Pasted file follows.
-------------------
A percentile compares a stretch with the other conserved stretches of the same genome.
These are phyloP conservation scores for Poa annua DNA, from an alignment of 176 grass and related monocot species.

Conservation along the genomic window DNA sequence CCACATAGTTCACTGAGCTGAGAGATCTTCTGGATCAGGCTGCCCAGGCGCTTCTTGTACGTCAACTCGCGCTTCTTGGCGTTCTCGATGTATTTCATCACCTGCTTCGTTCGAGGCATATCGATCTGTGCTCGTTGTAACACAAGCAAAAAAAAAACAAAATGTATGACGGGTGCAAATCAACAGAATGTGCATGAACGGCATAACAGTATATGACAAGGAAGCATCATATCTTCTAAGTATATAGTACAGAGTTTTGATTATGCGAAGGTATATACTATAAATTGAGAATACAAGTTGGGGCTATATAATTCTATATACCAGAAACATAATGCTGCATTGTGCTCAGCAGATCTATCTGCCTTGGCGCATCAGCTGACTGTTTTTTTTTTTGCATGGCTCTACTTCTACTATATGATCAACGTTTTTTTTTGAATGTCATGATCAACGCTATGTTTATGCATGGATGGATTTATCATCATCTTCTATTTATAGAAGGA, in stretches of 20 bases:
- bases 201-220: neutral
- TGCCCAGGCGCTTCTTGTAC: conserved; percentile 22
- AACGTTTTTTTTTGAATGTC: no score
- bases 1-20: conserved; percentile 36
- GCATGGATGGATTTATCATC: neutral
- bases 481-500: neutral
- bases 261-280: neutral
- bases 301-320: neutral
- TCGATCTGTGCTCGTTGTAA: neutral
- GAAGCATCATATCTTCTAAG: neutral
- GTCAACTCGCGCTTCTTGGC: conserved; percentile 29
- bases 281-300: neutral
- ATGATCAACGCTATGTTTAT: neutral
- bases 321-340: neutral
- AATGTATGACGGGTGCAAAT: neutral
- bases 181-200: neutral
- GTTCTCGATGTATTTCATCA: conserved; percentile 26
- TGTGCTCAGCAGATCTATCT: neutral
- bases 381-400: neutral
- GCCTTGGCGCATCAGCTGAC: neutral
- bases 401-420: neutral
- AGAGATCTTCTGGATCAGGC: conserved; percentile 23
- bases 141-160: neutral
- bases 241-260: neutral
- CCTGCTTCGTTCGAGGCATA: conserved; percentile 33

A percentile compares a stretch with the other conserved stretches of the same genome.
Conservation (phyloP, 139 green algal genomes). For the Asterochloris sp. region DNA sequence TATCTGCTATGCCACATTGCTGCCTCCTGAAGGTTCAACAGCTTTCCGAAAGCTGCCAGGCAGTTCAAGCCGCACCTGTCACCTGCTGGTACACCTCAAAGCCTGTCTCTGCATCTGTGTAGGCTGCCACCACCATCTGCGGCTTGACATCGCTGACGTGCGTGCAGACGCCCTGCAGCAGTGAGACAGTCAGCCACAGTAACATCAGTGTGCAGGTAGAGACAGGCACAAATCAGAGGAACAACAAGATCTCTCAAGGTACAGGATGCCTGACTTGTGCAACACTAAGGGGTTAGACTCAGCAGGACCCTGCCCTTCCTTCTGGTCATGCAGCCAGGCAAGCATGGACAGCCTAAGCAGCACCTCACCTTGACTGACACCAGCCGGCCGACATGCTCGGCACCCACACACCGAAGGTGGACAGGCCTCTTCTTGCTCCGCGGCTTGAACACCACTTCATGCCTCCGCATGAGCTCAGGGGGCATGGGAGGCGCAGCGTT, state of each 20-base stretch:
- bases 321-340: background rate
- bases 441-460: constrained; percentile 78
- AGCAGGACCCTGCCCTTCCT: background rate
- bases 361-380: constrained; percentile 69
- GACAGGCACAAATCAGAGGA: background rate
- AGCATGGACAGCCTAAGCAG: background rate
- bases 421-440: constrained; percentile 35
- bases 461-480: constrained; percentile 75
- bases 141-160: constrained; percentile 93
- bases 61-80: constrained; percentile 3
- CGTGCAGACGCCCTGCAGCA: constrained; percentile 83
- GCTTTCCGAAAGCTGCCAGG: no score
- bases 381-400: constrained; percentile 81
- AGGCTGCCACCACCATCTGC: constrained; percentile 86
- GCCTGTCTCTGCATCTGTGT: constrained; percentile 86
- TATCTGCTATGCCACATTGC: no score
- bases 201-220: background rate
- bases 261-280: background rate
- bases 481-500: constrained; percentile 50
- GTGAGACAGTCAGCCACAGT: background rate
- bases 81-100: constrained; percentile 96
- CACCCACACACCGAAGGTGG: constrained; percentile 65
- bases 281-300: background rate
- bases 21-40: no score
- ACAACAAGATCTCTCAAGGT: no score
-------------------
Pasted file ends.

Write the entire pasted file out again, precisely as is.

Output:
A percentile compares a stretch with the other conserved stretches of the same genome.
These are phyloP conservation scores for Poa annua DNA, from an alignment of 176 grass and related monocot species.

Conservation along the genomic window DNA sequence CCACATAGTTCACTGAGCTGAGAGATCTTCTGGATCAGGCTGCCCAGGCGCTTCTTGTACGTCAACTCGCGCTTCTTGGCGTTCTCGATGTATTTCATCACCTGCTTCGTTCGAGGCATATCGATCTGTGCTCGTTGTAACACAAGCAAAAAAAAAACAAAATGTATGACGGGTGCAAATCAACAGAATGTGCATGAACGGCATAACAGTATATGACAAGGAAGCATCATATCTTCTAAGTATATAGTACAGAGTTTTGATTATGCGAAGGTATATACTATAAATTGAGAATACAAGTTGGGGCTATATAATTCTATATACCAGAAACATAATGCTGCATTGTGCTCAGCAGATCTATCTGCCTTGGCGCATCAGCTGACTGTTTTTTTTTTTGCATGGCTCTACTTCTACTATATGATCAACGTTTTTTTTTGAATGTCATGATCAACGCTATGTTTATGCATGGATGGATTTATCATCATCTTCTATTTATAGAAGGA, in stretches of 20 bases:
- bases 201-220: neutral
- TGCCCAGGCGCTTCTTGTAC: conserved; percentile 22
- AACGTTTTTTTTTGAATGTC: no score
- bases 1-20: conserved; percentile 36
- GCATGGATGGATTTATCATC: neutral
- bases 481-500: neutral
- bases 261-280: neutral
- bases 301-320: neutral
- TCGATCTGTGCTCGTTGTAA: neutral
- GAAGCATCATATCTTCTAAG: neutral
- GTCAACTCGCGCTTCTTGGC: conserved; percentile 29
- bases 281-300: neutral
- ATGATCAACGCTATGTTTAT: neutral
- bases 321-340: neutral
- AATGTATGACGGGTGCAAAT: neutral
- bases 181-200: neutral
- GTTCTCGATGTATTTCATCA: conserved; percentile 26
- TGTGCTCAGCAGATCTATCT: neutral
- bases 381-400: neutral
- GCCTTGGCGCATCAGCTGAC: neutral
- bases 401-420: neutral
- AGAGATCTTCTGGATCAGGC: conserved; percentile 23
- bases 141-160: neutral
- bases 241-260: neutral
- CCTGCTTCGTTCGAGGCATA: conserved; percentile 33

A percentile compares a stretch with the other conserved stretches of the same genome.
Conservation (phyloP, 139 green algal genomes). For the Asterochloris sp. region DNA sequence TATCTGCTATGCCACATTGCTGCCTCCTGAAGGTTCAACAGCTTTCCGAAAGCTGCCAGGCAGTTCAAGCCGCACCTGTCACCTGCTGGTACACCTCAAAGCCTGTCTCTGCATCTGTGTAGGCTGCCACCACCATCTGCGGCTTGACATCGCTGACGTGCGTGCAGACGCCCTGCAGCAGTGAGACAGTCAGCCACAGTAACATCAGTGTGCAGGTAGAGACAGGCACAAATCAGAGGAACAACAAGATCTCTCAAGGTACAGGATGCCTGACTTGTGCAACACTAAGGGGTTAGACTCAGCAGGACCCTGCCCTTCCTTCTGGTCATGCAGCCAGGCAAGCATGGACAGCCTAAGCAGCACCTCACCTTGACTGACACCAGCCGGCCGACATGCTCGGCACCCACACACCGAAGGTGGACAGGCCTCTTCTTGCTCCGCGGCTTGAACACCACTTCATGCCTCCGCATGAGCTCAGGGGGCATGGGAGGCGCAGCGTT, state of each 20-base stretch:
- bases 321-340: background rate
- bases 441-460: constrained; percentile 78
- AGCAGGACCCTGCCCTTCCT: background rate
- bases 361-380: constrained; percentile 69
- GACAGGCACAAATCAGAGGA: background rate
- AGCATGGACAGCCTAAGCAG: background rate
- bases 421-440: constrained; percentile 35
- bases 461-480: constrained; percentile 75
- bases 141-160: constrained; percentile 93
- bases 61-80: constrained; percentile 3
- CGTGCAGACGCCCTGCAGCA: constrained; percentile 83
- GCTTTCCGAAAGCTGCCAGG: no score
- bases 381-400: constrained; percentile 81
- AGGCTGCCACCACCATCTGC: constrained; percentile 86
- GCCTGTCTCTGCATCTGTGT: constrained; percentile 86
- TATCTGCTATGCCACATTGC: no score
- bases 201-220: background rate
- bases 261-280: background rate
- bases 481-500: constrained; percentile 50
- GTGAGACAGTCAGCCACAGT: background rate
- bases 81-100: constrained; percentile 96
- CACCCACACACCGAAGGTGG: constrained; percentile 65
- bases 281-300: background rate
- bases 21-40: no score
- ACAACAAGATCTCTCAAGGT: no score